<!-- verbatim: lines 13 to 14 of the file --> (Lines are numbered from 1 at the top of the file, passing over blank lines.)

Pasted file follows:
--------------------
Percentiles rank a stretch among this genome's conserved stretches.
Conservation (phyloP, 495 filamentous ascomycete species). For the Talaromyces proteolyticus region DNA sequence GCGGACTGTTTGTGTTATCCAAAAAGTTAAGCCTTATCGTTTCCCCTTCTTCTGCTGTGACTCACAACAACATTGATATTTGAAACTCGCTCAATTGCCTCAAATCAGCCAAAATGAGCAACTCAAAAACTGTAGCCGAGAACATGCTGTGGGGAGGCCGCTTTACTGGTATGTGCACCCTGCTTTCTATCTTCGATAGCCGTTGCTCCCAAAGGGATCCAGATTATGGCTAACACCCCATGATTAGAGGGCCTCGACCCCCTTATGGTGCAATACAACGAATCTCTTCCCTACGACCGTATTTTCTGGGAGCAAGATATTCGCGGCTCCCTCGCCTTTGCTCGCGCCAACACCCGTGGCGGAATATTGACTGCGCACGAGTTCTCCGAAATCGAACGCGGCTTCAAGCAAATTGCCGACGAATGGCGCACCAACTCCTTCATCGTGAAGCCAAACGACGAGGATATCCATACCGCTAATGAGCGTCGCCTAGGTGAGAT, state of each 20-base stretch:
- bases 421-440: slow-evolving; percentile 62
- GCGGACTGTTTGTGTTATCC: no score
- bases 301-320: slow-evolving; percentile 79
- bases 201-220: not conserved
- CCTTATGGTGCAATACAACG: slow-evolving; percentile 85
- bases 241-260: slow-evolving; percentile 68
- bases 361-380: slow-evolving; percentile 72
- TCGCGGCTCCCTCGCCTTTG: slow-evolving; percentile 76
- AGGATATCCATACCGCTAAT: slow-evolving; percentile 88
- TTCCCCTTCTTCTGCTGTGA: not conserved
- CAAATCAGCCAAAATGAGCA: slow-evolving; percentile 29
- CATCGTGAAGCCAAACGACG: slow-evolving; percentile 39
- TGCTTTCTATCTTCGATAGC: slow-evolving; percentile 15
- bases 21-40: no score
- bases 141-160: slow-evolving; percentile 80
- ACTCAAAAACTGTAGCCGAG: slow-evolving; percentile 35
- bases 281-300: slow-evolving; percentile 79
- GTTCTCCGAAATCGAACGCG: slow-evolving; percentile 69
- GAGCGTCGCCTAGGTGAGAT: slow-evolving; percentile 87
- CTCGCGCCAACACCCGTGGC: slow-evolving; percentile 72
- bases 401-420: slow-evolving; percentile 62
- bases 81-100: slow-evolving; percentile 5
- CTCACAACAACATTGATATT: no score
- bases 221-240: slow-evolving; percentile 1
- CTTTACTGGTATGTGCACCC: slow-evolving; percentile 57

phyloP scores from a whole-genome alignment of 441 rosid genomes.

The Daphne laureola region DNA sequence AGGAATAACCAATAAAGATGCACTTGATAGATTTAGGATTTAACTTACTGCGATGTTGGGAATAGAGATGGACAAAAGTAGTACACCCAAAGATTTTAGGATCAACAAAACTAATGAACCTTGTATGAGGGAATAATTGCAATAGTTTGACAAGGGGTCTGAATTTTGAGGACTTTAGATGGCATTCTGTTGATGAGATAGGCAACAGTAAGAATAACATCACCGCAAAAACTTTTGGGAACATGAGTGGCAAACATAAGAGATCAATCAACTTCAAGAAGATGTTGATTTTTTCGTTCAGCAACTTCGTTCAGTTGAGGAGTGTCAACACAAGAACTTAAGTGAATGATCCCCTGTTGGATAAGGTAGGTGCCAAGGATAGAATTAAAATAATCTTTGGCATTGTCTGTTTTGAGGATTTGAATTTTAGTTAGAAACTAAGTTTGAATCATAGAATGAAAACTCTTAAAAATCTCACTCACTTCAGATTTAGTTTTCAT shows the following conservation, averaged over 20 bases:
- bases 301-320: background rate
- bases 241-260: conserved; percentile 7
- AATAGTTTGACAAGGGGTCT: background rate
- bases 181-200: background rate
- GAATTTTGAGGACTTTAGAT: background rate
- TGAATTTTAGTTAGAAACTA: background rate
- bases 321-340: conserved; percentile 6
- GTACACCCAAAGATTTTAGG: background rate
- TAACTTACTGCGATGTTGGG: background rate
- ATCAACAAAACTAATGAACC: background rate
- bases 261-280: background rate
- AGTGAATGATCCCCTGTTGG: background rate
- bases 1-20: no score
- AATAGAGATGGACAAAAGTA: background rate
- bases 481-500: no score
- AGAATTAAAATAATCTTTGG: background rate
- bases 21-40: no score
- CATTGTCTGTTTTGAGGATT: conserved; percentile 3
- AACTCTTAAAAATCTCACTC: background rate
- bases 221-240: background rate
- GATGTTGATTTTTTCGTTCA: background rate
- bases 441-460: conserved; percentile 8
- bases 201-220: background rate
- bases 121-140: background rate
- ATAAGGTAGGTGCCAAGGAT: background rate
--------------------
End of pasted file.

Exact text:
- CAAATCAGCCAAAATGAGCA: slow-evolving; percentile 29
- CATCGTGAAGCCAAACGACG: slow-evolving; percentile 39